LPAPA finds a new home in one of Laguna’s historic locations


Since its inception in 1996, the Laguna Plein Air Painters Association (LPAPA) has been searching for a permanent gallery space. This month, it found one. On Thursday, Aug 19, artists, board members, patrons, founding artists, and spectators gathered for the gallery’s grand opening and ribbon cutting ceremony. As they welcomed the public into their new home, LPAPA settled into a storied space with roots that began nearly a century before. 

The historic El Paseo building in North Laguna’s gallery row (located between Jasmine and Myrtle Street) has a rich past befitting of its new occupants. LPAPA has an equally robust history of its own. Together, this perfect union of plein air art with early 20th century Spanish design creates a pleasing sense of synergy. The building’s use of natural light and open spaces, and its reflection of 1920s architectural sensibilities, allows the plein air collection to feel like it’s found an innate home.

LPAPA finds building

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Photo by Jeff Rovner

The historic El Paseo building, located at 414 North Coast Hwy

LPAPA celebrated the opening by honoring its own roots. The current gallery exhibition features work by its five founding members: Ken Auster, Jacobus Baas, Cynthia Britain, Saim Caglayan, and John Cosby. Their paintings will be on display through September 6th. 

In that spirit, let’s look back in time – both to the building itself and LPAPA’s own origins – to appreciate how the past rose to meet this present moment in providing the organization’s new home.

The storied history of this unique place

Early plein air artists founded the original Laguna Beach Art Association in 1918. That same year, they secured the Old Town Hall as an exhibition venue and opened their first art gallery. The small group of artists began a permanent collection and, in 1926, secured the property that would become their public gallery. That location would eventually become the Laguna Art Museum.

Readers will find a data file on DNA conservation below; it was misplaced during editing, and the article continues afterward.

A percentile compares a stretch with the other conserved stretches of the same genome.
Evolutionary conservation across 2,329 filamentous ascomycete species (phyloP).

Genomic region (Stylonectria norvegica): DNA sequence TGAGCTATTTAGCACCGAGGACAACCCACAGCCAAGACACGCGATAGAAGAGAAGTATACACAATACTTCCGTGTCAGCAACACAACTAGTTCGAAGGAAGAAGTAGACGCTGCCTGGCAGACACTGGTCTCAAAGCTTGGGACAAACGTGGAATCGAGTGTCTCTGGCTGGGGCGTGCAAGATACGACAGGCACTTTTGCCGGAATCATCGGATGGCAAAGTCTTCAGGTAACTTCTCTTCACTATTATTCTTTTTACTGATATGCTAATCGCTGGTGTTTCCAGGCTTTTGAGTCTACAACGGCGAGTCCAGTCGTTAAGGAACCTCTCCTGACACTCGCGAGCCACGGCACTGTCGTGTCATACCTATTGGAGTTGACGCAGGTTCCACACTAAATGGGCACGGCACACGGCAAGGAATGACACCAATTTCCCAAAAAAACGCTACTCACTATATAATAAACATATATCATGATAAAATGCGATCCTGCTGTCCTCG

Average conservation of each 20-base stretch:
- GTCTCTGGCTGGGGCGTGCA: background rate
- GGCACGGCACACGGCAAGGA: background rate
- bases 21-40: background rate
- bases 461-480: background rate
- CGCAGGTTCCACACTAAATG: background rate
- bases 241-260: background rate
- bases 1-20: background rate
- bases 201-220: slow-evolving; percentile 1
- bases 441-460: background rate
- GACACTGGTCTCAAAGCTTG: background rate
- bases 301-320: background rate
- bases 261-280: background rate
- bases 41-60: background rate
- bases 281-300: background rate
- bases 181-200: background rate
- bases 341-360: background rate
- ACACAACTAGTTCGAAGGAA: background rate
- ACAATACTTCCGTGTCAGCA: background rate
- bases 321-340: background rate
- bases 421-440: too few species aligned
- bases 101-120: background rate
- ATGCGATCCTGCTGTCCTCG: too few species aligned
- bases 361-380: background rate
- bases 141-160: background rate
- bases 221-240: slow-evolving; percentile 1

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Courtesy of LPAPA

The original Laguna Beach Art Association members

During this same period, right down the dirt road, Lynn and Thelma Aufdenkamp – descendants of two of Laguna’s earliest settling families who were instrumental in founding the town – built their marital home which would eventually become the historic El Paseo. Then, the structure was a modest, small-scale bungalow for the newlywed couple. Aufdenkamp says he bought the materials and townspeople “just showed up” to build the house. No one then imagined that, nearly a century later, it would become the latter-day artists’ gallery space.

No doubt, though, those early plein air painters were familiar with Lynn and his father. In 1914, the elder Aufdenkemp opened a box-ball and bowling business, as well as a silent movie theater (which would eventually become Laguna South Coast Cinemas) in town. Lit by kerosene lanterns beneath an enormous tent, Lynn operated the theater for years by hand-cranking the movie projector. Lynn’s father also co-founded the lawn bowling green in Heisler Park. Both Laguna’s artists and businessmen were building their legacies, side by side, in this budding new town. 

LPAPA finds 1933

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Courtesy of Jay and Mary Linda Strotkamp

Plein air master George R. Brandeiff instructs a class at Shaw’s Cove in Laguna Beach, circa 1933

By 1939, Lynn and Thelma expanded their cottage to include a modest U-shaped apartment complex around a courtyard, naming the compound “Aldeita Court,” meaning “little village.” The brick courtyard still features the Spanish tiled fountain which graces the north side of the gallery. 

LPAPA finds tile

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Photo by Marrie Stone

This tile piece by Martin Roberts (the past occupant of the space) depicts El Paseo’s courtyard. The work was recently acquired by Jay and Mary Linda Strotkamp for their private collection.

The historic property eventually became the site of the Martin Roberts Gallery for over 20 years. When Martin Roberts moved to the center of town, the building’s owners contacted Celeste Gilles, LPAPA’s new vice president and a local real estate agent. The owners had a long relationship with Gilles and wanted to ensure the property continued supporting the arts and artists. 

When Gilles saw the building, she knew it would be an ideal fit for LPAPA. “The space is so charming,” Gilles says. “And the owners gave us a beautiful arrangement. Their generosity, their desire to support the arts and support us, made this possible. They love our history, they love plein air, and they love that long plein air tradition in Laguna Beach.”